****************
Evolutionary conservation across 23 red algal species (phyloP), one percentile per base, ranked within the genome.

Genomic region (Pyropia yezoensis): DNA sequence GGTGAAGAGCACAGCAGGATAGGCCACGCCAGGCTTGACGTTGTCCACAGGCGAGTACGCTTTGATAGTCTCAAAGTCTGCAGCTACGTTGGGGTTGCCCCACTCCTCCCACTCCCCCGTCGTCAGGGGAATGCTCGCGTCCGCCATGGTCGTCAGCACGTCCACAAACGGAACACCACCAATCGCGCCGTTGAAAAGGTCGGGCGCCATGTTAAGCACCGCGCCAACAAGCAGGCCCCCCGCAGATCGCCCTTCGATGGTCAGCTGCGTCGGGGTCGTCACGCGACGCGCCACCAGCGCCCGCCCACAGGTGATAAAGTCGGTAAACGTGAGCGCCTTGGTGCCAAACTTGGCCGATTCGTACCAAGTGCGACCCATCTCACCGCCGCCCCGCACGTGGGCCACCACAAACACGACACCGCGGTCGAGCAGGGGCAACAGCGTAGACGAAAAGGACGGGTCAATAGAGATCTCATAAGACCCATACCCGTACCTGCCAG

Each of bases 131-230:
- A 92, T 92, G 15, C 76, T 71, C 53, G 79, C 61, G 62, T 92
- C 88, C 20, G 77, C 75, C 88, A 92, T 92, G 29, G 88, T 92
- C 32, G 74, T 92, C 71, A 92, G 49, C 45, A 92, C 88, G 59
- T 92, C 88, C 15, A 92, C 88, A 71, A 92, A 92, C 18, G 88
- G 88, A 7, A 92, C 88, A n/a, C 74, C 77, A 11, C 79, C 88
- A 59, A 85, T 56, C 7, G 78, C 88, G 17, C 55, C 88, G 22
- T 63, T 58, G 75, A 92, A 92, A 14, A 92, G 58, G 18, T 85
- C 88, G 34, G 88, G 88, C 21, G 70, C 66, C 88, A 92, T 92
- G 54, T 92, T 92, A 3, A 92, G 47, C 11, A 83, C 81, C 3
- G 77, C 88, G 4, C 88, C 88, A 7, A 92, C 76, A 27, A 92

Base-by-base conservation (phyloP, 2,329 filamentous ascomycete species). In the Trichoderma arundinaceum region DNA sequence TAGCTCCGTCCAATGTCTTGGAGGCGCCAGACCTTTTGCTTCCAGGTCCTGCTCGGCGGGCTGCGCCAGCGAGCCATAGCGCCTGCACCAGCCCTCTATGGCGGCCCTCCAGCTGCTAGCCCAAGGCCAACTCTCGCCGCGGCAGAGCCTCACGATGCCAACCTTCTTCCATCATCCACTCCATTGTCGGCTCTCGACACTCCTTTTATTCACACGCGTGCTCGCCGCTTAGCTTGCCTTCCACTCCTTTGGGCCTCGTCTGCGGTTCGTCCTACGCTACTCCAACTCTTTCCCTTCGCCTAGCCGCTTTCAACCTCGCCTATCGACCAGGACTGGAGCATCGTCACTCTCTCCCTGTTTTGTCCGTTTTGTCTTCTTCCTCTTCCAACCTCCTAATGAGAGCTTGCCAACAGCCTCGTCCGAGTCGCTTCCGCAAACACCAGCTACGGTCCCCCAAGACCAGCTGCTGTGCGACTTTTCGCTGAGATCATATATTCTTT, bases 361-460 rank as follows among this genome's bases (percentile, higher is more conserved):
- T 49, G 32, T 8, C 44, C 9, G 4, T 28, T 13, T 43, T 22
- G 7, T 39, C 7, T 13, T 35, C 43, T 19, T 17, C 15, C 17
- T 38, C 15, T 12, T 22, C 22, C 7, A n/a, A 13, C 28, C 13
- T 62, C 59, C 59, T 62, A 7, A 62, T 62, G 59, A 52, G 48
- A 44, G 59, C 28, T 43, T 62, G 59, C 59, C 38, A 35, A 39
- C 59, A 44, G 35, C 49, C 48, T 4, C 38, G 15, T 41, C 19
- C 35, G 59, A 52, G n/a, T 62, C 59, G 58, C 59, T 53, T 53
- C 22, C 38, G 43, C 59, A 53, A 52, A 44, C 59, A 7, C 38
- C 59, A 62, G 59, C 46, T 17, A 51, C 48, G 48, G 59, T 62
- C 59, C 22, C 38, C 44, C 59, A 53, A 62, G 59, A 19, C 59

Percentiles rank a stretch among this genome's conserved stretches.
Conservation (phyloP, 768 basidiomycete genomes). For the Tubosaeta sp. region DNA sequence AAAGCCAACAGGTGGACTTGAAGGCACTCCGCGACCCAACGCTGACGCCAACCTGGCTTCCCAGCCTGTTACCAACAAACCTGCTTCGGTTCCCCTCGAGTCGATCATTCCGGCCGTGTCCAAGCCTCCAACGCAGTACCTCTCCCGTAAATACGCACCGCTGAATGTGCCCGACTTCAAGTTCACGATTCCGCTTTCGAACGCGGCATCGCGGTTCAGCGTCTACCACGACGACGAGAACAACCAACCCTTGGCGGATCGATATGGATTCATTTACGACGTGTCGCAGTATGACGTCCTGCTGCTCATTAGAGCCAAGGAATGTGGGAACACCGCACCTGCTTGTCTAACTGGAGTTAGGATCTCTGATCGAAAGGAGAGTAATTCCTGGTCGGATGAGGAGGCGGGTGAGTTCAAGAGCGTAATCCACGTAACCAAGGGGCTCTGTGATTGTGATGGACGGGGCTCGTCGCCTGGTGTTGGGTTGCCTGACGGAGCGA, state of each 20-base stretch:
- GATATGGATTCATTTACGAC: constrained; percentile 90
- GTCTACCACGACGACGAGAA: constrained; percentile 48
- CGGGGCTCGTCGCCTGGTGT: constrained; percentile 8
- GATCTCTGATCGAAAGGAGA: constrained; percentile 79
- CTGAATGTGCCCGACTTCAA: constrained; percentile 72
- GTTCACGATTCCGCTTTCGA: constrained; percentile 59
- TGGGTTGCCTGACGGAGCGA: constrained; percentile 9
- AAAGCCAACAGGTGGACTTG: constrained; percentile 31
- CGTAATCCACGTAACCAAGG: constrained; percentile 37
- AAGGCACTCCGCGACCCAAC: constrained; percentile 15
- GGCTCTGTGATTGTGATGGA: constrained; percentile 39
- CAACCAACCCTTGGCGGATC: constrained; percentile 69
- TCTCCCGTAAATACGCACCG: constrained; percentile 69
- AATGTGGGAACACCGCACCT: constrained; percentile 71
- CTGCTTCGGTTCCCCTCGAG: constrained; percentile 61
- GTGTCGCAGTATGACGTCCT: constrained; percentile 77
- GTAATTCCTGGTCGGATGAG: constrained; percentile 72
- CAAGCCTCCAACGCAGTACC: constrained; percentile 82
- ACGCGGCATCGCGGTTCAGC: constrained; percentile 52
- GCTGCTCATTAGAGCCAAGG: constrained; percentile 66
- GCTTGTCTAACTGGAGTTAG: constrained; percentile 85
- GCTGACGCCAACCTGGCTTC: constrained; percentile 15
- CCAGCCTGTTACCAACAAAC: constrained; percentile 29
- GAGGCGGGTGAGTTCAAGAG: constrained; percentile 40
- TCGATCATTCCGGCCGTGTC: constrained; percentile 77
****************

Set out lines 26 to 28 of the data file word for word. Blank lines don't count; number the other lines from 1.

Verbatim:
Conservation (phyloP, 768 basidiomycete genomes). For the Tubosaeta sp. region DNA sequence AAAGCCAACAGGTGGACTTGAAGGCACTCCGCGACCCAACGCTGACGCCAACCTGGCTTCCCAGCCTGTTACCAACAAACCTGCTTCGGTTCCCCTCGAGTCGATCATTCCGGCCGTGTCCAAGCCTCCAACGCAGTACCTCTCCCGTAAATACGCACCGCTGAATGTGCCCGACTTCAAGTTCACGATTCCGCTTTCGAACGCGGCATCGCGGTTCAGCGTCTACCACGACGACGAGAACAACCAACCCTTGGCGGATCGATATGGATTCATTTACGACGTGTCGCAGTATGACGTCCTGCTGCTCATTAGAGCCAAGGAATGTGGGAACACCGCACCTGCTTGTCTAACTGGAGTTAGGATCTCTGATCGAAAGGAGAGTAATTCCTGGTCGGATGAGGAGGCGGGTGAGTTCAAGAGCGTAATCCACGTAACCAAGGGGCTCTGTGATTGTGATGGACGGGGCTCGTCGCCTGGTGTTGGGTTGCCTGACGGAGCGA, state of each 20-base stretch:
- GATATGGATTCATTTACGAC: constrained; percentile 90
- GTCTACCACGACGACGAGAA: constrained; percentile 48